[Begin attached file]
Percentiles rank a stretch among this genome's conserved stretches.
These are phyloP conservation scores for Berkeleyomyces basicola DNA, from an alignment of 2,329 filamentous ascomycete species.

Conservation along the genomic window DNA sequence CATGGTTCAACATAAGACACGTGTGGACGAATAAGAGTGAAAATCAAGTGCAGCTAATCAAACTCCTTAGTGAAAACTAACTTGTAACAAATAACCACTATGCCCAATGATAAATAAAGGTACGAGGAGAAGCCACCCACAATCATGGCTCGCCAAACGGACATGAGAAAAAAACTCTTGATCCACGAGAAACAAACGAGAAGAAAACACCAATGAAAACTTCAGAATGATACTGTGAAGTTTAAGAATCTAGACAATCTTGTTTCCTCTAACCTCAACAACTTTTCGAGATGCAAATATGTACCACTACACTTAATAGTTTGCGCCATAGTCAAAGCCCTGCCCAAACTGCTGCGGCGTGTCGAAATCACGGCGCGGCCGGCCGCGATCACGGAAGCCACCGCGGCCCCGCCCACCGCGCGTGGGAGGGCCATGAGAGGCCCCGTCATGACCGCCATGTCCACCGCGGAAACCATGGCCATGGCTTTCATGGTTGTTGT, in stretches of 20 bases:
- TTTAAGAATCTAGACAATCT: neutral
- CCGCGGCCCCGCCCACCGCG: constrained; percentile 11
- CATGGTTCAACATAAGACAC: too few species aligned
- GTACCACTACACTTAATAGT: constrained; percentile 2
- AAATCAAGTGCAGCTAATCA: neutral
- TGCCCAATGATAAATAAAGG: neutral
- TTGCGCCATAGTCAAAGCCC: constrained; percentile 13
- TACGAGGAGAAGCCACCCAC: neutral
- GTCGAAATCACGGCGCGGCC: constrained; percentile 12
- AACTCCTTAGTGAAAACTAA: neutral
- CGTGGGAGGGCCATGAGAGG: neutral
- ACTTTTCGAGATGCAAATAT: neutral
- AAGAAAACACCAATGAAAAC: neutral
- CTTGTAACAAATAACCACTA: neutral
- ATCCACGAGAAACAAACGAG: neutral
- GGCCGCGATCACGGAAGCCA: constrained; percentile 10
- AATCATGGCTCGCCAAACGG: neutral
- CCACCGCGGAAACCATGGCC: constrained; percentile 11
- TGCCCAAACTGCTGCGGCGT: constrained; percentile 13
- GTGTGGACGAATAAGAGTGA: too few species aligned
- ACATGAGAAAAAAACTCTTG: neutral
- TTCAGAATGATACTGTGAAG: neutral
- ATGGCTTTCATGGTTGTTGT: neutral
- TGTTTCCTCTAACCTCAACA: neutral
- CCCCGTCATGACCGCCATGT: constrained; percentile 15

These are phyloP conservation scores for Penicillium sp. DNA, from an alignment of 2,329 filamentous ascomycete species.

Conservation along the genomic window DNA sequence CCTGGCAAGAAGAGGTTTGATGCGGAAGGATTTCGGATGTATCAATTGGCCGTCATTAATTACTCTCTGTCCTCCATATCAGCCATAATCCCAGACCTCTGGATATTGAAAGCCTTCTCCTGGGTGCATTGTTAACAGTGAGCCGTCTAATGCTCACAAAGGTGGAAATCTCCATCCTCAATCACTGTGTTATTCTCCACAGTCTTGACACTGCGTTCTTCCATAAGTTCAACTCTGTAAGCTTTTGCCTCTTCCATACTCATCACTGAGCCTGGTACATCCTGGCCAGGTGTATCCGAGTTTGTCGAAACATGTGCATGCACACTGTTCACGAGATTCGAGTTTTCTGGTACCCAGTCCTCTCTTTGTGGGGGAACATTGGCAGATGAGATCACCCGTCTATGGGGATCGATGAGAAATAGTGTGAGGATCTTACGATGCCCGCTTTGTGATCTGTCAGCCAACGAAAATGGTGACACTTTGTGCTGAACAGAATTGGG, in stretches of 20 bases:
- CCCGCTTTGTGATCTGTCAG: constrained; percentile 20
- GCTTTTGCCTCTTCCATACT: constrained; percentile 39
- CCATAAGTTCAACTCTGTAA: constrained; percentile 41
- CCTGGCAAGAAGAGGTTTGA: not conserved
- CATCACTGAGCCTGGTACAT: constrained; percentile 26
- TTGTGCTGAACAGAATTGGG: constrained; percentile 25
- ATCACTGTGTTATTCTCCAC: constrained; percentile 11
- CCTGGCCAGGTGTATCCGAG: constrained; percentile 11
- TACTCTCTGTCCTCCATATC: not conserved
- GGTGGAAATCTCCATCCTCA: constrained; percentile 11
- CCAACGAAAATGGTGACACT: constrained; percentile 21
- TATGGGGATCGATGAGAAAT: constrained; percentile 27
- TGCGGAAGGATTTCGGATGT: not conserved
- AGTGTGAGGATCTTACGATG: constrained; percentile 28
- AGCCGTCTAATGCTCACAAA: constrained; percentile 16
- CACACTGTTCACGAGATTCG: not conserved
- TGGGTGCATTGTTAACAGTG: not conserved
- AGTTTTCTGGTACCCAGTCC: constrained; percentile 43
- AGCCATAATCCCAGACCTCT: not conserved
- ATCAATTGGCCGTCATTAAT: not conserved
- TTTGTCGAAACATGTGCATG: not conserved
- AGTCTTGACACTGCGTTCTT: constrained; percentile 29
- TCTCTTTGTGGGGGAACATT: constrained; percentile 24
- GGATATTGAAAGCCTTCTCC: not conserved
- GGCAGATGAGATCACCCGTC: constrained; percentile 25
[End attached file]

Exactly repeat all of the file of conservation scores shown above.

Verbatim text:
Percentiles rank a stretch among this genome's conserved stretches.
These are phyloP conservation scores for Berkeleyomyces basicola DNA, from an alignment of 2,329 filamentous ascomycete species.

Conservation along the genomic window DNA sequence CATGGTTCAACATAAGACACGTGTGGACGAATAAGAGTGAAAATCAAGTGCAGCTAATCAAACTCCTTAGTGAAAACTAACTTGTAACAAATAACCACTATGCCCAATGATAAATAAAGGTACGAGGAGAAGCCACCCACAATCATGGCTCGCCAAACGGACATGAGAAAAAAACTCTTGATCCACGAGAAACAAACGAGAAGAAAACACCAATGAAAACTTCAGAATGATACTGTGAAGTTTAAGAATCTAGACAATCTTGTTTCCTCTAACCTCAACAACTTTTCGAGATGCAAATATGTACCACTACACTTAATAGTTTGCGCCATAGTCAAAGCCCTGCCCAAACTGCTGCGGCGTGTCGAAATCACGGCGCGGCCGGCCGCGATCACGGAAGCCACCGCGGCCCCGCCCACCGCGCGTGGGAGGGCCATGAGAGGCCCCGTCATGACCGCCATGTCCACCGCGGAAACCATGGCCATGGCTTTCATGGTTGTTGT, in stretches of 20 bases:
- TTTAAGAATCTAGACAATCT: neutral
- CCGCGGCCCCGCCCACCGCG: constrained; percentile 11
- CATGGTTCAACATAAGACAC: too few species aligned
- GTACCACTACACTTAATAGT: constrained; percentile 2
- AAATCAAGTGCAGCTAATCA: neutral
- TGCCCAATGATAAATAAAGG: neutral
- TTGCGCCATAGTCAAAGCCC: constrained; percentile 13
- TACGAGGAGAAGCCACCCAC: neutral
- GTCGAAATCACGGCGCGGCC: constrained; percentile 12
- AACTCCTTAGTGAAAACTAA: neutral
- CGTGGGAGGGCCATGAGAGG: neutral
- ACTTTTCGAGATGCAAATAT: neutral
- AAGAAAACACCAATGAAAAC: neutral
- CTTGTAACAAATAACCACTA: neutral
- ATCCACGAGAAACAAACGAG: neutral
- GGCCGCGATCACGGAAGCCA: constrained; percentile 10
- AATCATGGCTCGCCAAACGG: neutral
- CCACCGCGGAAACCATGGCC: constrained; percentile 11
- TGCCCAAACTGCTGCGGCGT: constrained; percentile 13
- GTGTGGACGAATAAGAGTGA: too few species aligned
- ACATGAGAAAAAAACTCTTG: neutral
- TTCAGAATGATACTGTGAAG: neutral
- ATGGCTTTCATGGTTGTTGT: neutral
- TGTTTCCTCTAACCTCAACA: neutral
- CCCCGTCATGACCGCCATGT: constrained; percentile 15

These are phyloP conservation scores for Penicillium sp. DNA, from an alignment of 2,329 filamentous ascomycete species.

Conservation along the genomic window DNA sequence CCTGGCAAGAAGAGGTTTGATGCGGAAGGATTTCGGATGTATCAATTGGCCGTCATTAATTACTCTCTGTCCTCCATATCAGCCATAATCCCAGACCTCTGGATATTGAAAGCCTTCTCCTGGGTGCATTGTTAACAGTGAGCCGTCTAATGCTCACAAAGGTGGAAATCTCCATCCTCAATCACTGTGTTATTCTCCACAGTCTTGACACTGCGTTCTTCCATAAGTTCAACTCTGTAAGCTTTTGCCTCTTCCATACTCATCACTGAGCCTGGTACATCCTGGCCAGGTGTATCCGAGTTTGTCGAAACATGTGCATGCACACTGTTCACGAGATTCGAGTTTTCTGGTACCCAGTCCTCTCTTTGTGGGGGAACATTGGCAGATGAGATCACCCGTCTATGGGGATCGATGAGAAATAGTGTGAGGATCTTACGATGCCCGCTTTGTGATCTGTCAGCCAACGAAAATGGTGACACTTTGTGCTGAACAGAATTGGG, in stretches of 20 bases:
- CCCGCTTTGTGATCTGTCAG: constrained; percentile 20
- GCTTTTGCCTCTTCCATACT: constrained; percentile 39
- CCATAAGTTCAACTCTGTAA: constrained; percentile 41
- CCTGGCAAGAAGAGGTTTGA: not conserved
- CATCACTGAGCCTGGTACAT: constrained; percentile 26
- TTGTGCTGAACAGAATTGGG: constrained; percentile 25
- ATCACTGTGTTATTCTCCAC: constrained; percentile 11
- CCTGGCCAGGTGTATCCGAG: constrained; percentile 11
- TACTCTCTGTCCTCCATATC: not conserved
- GGTGGAAATCTCCATCCTCA: constrained; percentile 11
- CCAACGAAAATGGTGACACT: constrained; percentile 21
- TATGGGGATCGATGAGAAAT: constrained; percentile 27
- TGCGGAAGGATTTCGGATGT: not conserved
- AGTGTGAGGATCTTACGATG: constrained; percentile 28
- AGCCGTCTAATGCTCACAAA: constrained; percentile 16
- CACACTGTTCACGAGATTCG: not conserved
- TGGGTGCATTGTTAACAGTG: not conserved
- AGTTTTCTGGTACCCAGTCC: constrained; percentile 43
- AGCCATAATCCCAGACCTCT: not conserved
- ATCAATTGGCCGTCATTAAT: not conserved
- TTTGTCGAAACATGTGCATG: not conserved
- AGTCTTGACACTGCGTTCTT: constrained; percentile 29
- TCTCTTTGTGGGGGAACATT: constrained; percentile 24
- GGATATTGAAAGCCTTCTCC: not conserved
- GGCAGATGAGATCACCCGTC: constrained; percentile 25